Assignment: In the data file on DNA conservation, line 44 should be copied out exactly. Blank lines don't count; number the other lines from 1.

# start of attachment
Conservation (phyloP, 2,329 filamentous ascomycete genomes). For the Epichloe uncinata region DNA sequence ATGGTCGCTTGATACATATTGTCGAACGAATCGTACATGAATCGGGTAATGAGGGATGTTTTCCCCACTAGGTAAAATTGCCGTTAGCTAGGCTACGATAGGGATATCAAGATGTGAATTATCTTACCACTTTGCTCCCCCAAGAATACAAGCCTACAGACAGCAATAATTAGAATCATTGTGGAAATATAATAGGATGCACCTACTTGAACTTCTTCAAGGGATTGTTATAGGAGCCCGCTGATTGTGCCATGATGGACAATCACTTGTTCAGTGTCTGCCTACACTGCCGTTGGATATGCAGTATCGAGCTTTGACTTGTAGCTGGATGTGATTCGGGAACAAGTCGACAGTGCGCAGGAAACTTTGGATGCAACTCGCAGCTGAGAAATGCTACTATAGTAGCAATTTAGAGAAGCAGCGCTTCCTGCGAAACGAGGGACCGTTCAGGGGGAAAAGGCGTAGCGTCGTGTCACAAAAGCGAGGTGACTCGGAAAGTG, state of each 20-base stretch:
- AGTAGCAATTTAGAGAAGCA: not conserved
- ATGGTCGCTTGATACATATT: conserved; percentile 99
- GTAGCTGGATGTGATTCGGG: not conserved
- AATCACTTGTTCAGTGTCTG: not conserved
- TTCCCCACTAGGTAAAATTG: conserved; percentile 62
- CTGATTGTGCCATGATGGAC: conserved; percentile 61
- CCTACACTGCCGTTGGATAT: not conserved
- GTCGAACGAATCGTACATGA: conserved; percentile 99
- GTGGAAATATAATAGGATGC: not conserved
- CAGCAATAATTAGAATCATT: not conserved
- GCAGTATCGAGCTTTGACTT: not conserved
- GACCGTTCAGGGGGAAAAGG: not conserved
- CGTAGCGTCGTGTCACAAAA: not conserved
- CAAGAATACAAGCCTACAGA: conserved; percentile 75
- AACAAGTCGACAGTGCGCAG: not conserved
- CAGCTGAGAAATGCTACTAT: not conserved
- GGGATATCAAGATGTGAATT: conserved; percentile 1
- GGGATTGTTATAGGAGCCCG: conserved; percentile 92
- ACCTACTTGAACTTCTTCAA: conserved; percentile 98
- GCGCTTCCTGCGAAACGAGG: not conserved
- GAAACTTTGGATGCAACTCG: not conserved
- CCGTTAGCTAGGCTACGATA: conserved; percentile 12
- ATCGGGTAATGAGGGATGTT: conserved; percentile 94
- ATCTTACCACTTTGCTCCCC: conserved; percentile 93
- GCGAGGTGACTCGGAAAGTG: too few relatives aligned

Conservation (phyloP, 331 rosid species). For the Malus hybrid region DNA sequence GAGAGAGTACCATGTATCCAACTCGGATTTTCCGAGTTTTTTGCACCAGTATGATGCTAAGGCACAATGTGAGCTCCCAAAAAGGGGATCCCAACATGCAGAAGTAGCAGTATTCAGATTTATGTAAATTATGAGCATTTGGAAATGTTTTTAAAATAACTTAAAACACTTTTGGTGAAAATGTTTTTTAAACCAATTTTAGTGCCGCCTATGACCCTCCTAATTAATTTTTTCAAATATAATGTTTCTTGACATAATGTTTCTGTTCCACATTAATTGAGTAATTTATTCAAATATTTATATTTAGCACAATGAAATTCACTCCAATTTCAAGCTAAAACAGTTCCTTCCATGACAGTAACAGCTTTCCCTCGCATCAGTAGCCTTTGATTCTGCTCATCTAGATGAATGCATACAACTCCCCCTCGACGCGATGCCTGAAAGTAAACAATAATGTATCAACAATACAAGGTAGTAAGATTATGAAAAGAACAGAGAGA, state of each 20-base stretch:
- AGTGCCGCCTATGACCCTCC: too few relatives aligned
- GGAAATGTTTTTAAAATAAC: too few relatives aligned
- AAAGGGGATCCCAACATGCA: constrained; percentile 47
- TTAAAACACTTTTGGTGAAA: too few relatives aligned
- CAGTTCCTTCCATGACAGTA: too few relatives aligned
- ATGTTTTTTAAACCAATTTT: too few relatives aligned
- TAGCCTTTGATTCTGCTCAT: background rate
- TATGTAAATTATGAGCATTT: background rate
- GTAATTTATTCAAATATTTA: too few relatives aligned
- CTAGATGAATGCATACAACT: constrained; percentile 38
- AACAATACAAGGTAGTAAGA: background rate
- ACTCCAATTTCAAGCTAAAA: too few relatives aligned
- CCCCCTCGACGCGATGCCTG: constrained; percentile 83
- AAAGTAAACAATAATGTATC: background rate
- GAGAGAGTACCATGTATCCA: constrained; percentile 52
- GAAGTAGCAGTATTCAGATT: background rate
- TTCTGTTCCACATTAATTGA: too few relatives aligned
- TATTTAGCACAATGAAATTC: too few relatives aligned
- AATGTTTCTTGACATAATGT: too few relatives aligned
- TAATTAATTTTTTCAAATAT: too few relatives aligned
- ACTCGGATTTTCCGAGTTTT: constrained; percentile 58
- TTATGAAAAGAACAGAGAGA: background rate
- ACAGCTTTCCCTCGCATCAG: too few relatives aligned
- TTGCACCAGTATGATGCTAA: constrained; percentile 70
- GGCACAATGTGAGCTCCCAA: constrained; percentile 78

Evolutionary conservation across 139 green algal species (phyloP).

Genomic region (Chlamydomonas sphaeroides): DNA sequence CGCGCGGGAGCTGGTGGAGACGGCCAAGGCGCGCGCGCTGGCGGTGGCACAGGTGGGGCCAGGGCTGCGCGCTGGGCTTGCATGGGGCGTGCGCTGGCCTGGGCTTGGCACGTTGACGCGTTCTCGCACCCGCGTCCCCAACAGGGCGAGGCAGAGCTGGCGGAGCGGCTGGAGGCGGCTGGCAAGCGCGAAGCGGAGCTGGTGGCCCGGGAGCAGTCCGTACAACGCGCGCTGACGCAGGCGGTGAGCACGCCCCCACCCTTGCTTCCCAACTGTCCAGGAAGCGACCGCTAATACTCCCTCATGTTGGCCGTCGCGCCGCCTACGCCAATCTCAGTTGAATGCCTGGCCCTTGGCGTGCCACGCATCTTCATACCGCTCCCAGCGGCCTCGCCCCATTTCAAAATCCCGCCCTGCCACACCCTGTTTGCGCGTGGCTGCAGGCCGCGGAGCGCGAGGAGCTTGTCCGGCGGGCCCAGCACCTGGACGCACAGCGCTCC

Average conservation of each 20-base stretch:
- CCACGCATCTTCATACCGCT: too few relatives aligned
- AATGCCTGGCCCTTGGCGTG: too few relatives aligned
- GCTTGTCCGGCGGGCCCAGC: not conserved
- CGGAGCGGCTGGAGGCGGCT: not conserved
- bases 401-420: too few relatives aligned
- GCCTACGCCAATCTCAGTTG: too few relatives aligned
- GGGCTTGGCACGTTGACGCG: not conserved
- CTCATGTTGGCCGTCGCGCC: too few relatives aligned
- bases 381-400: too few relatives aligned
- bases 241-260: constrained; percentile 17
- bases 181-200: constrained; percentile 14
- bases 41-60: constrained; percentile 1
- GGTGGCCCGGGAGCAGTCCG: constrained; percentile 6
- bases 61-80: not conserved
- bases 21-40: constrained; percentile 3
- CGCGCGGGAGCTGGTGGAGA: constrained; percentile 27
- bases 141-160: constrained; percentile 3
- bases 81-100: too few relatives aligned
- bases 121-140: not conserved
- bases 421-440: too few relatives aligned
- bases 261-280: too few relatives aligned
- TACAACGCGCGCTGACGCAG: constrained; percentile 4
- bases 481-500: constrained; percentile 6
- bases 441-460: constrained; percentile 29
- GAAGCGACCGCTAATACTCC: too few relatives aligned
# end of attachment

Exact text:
- TTCTGTTCCACATTAATTGA: too few relatives aligned